Everybody was a hero of the California Lake County Valley Fire, but a few deserve special mention: Veterinarian Dr. Jeffrey Smith of Middleton Veterinarian Hospital was at the heart of the rescue efforts, treating hundreds of animals pro bono and running a donation center. The head coordinator of this disaster was appropriately a horse rescue: The Halter Project.

Wine Country Animal Lovers has been the most active in rescuing and locating lost pets, reuniting them with their owners or finding them new homes.

There is still a lot more help needed for all victims of the fire. Lake County has many of unclaimed cats that owners may have been forced to leave behind. The instinct is to trap and take them away from the toxic area into the Lake County pound where many of them are waiting to be claimed. With so many needing homes, there is a desperate plea for new homes for these cats, like barns, or wineries that need farm cats for their mice.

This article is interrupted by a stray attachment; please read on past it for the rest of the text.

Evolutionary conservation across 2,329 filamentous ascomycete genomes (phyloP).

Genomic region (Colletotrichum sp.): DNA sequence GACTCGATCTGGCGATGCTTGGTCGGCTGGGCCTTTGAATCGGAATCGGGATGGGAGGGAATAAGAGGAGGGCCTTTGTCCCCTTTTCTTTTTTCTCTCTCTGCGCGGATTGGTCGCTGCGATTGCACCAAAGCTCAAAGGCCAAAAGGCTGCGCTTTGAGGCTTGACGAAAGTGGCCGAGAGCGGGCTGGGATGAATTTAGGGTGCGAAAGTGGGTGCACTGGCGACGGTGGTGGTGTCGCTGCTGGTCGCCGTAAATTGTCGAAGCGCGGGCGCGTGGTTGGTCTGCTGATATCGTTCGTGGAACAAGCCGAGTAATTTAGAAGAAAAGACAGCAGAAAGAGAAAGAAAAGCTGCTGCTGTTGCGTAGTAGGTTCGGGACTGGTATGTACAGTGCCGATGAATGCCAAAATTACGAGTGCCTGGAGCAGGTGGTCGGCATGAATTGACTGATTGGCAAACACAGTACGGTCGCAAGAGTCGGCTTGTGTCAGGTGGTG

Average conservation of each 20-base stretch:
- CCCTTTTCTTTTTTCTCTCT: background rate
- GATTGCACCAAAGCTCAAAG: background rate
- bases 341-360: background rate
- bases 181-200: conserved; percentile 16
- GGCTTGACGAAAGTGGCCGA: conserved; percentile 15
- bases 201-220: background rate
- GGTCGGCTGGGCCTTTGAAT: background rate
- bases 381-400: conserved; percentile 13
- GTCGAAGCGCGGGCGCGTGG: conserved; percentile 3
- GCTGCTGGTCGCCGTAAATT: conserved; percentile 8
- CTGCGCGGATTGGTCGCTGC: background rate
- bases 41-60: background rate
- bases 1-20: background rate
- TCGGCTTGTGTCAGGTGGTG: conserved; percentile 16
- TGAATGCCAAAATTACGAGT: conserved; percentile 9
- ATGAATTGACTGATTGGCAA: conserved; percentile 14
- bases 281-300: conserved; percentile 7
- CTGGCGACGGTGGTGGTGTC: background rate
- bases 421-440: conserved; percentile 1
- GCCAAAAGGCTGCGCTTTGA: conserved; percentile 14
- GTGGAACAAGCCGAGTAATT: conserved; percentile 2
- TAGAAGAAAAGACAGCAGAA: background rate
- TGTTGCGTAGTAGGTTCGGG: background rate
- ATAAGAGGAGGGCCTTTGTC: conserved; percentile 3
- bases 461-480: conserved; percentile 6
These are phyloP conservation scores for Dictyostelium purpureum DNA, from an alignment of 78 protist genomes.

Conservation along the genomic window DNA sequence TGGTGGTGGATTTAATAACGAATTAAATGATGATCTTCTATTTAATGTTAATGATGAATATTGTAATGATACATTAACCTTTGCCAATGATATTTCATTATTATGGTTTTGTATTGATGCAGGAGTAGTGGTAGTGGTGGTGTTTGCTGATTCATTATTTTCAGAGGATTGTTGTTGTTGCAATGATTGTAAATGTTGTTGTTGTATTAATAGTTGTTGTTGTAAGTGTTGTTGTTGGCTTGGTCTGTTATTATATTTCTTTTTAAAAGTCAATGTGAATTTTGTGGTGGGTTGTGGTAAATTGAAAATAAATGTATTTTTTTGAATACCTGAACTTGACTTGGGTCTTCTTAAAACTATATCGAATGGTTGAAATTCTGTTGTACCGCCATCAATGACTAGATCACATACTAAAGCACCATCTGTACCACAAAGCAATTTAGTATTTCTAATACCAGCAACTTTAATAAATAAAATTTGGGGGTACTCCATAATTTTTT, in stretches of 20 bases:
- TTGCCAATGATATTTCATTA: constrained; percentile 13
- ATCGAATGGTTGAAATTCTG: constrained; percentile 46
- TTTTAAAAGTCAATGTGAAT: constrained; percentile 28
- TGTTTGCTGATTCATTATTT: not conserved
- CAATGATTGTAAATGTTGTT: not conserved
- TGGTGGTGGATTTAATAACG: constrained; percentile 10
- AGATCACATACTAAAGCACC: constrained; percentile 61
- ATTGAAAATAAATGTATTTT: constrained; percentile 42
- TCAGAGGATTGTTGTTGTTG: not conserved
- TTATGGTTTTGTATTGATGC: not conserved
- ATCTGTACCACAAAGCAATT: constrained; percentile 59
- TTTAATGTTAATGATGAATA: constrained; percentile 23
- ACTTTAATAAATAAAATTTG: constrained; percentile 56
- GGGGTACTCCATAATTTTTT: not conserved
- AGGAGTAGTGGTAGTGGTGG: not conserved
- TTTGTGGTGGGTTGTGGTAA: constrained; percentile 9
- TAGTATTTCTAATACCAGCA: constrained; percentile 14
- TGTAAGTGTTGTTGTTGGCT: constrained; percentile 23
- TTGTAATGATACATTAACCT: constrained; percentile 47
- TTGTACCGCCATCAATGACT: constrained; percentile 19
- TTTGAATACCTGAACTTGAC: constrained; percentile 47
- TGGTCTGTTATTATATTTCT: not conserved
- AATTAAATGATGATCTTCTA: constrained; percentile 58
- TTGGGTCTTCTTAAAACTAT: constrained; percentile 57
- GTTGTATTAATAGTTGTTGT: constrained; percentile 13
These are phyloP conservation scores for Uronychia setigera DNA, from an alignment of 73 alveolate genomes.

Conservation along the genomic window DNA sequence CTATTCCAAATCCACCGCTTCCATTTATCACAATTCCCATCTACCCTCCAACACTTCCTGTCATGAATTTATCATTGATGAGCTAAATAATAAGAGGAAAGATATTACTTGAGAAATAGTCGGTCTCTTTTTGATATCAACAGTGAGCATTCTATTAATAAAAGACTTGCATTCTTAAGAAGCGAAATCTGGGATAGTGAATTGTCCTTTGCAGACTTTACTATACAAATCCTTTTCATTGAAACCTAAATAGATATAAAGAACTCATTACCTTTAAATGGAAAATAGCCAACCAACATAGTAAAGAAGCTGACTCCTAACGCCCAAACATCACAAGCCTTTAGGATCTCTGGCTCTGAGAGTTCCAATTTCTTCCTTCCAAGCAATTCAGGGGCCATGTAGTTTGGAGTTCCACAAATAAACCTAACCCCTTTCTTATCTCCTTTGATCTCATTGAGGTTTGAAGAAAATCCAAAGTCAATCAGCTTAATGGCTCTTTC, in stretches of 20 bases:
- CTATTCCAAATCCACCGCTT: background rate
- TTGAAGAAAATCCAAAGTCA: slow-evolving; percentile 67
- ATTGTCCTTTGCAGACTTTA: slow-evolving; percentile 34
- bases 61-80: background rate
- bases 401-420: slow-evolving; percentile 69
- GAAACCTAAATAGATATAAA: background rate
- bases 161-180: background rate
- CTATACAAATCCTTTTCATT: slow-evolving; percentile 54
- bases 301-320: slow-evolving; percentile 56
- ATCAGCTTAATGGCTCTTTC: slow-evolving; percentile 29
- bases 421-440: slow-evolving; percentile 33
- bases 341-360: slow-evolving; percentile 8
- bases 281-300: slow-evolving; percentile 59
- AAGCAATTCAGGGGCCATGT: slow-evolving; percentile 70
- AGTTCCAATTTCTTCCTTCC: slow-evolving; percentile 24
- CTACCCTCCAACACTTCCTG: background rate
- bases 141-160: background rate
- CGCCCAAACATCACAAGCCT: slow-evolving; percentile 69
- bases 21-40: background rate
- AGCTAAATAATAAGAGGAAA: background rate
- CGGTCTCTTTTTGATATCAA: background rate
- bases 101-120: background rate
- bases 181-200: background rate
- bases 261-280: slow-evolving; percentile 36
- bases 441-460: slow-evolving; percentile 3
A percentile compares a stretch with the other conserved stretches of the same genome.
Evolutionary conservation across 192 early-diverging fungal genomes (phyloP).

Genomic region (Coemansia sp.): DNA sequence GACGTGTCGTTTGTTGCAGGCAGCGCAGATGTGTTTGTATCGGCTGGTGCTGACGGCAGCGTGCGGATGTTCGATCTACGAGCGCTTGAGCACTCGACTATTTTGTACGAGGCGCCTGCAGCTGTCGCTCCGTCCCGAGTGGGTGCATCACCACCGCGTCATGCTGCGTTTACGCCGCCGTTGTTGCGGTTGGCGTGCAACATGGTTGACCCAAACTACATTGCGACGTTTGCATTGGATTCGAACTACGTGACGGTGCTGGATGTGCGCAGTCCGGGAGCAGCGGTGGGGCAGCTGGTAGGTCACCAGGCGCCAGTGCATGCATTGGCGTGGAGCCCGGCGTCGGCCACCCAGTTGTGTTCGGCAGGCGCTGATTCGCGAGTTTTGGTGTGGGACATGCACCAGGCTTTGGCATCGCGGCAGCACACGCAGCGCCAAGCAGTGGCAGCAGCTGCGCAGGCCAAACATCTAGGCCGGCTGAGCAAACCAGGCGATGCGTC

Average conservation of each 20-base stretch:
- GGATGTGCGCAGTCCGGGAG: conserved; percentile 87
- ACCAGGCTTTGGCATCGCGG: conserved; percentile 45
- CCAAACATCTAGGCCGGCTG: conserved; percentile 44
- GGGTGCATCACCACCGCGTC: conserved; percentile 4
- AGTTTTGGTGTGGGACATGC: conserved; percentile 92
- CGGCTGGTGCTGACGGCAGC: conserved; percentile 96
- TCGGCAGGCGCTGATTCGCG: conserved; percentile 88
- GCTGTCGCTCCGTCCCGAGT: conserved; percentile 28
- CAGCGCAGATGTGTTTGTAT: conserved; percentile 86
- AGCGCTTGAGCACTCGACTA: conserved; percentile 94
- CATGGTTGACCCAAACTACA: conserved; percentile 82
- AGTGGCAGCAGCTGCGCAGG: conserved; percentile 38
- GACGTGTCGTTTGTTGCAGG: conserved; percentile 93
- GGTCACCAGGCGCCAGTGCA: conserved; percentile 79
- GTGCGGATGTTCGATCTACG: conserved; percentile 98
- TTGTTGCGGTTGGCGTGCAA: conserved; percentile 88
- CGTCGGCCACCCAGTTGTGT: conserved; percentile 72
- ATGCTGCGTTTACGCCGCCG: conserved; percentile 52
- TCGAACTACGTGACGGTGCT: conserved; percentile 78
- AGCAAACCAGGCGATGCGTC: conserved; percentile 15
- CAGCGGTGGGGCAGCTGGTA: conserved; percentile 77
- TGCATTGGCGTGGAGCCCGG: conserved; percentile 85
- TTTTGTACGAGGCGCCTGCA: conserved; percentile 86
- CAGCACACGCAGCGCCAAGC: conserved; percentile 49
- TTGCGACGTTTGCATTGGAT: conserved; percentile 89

There is a tentative date of October 28 if the owners haven't claimed the pets, then they have three days to get adopted, or they will be killed. Sadly, we see more of this every disaster than happy endings.

Here's how you can help.